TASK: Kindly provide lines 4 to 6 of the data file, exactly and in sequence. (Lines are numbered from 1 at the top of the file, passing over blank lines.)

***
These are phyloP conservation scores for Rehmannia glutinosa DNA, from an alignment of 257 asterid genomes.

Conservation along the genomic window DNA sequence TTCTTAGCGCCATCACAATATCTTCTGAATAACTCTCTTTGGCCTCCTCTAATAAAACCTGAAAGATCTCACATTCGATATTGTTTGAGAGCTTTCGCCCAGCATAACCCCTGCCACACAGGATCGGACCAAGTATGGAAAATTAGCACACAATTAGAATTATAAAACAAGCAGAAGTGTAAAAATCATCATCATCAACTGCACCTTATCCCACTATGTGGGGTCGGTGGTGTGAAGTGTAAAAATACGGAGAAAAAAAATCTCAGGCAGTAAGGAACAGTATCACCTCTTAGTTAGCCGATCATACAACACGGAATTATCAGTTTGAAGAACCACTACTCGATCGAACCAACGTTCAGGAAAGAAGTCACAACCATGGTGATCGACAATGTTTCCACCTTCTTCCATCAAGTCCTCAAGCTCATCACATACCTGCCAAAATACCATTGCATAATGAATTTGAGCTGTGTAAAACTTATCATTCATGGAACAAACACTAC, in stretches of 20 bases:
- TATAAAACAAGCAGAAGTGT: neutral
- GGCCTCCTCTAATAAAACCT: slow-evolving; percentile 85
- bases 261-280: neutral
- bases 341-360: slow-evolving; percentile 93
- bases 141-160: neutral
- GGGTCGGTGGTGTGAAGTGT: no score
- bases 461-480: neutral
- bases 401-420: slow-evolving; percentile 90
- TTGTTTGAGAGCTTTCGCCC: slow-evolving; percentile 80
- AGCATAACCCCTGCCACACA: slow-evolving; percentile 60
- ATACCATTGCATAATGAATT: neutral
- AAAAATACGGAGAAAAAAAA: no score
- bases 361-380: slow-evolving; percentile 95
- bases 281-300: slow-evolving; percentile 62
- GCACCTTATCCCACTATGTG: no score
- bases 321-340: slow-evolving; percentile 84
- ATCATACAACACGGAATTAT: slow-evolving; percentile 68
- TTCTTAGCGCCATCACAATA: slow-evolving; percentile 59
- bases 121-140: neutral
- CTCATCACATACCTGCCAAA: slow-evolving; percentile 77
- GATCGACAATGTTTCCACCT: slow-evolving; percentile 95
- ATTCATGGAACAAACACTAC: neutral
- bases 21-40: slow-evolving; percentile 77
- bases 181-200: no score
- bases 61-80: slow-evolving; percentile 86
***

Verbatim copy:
- GGCCTCCTCTAATAAAACCT: slow-evolving; percentile 85
- bases 261-280: neutral
- bases 341-360: slow-evolving; percentile 93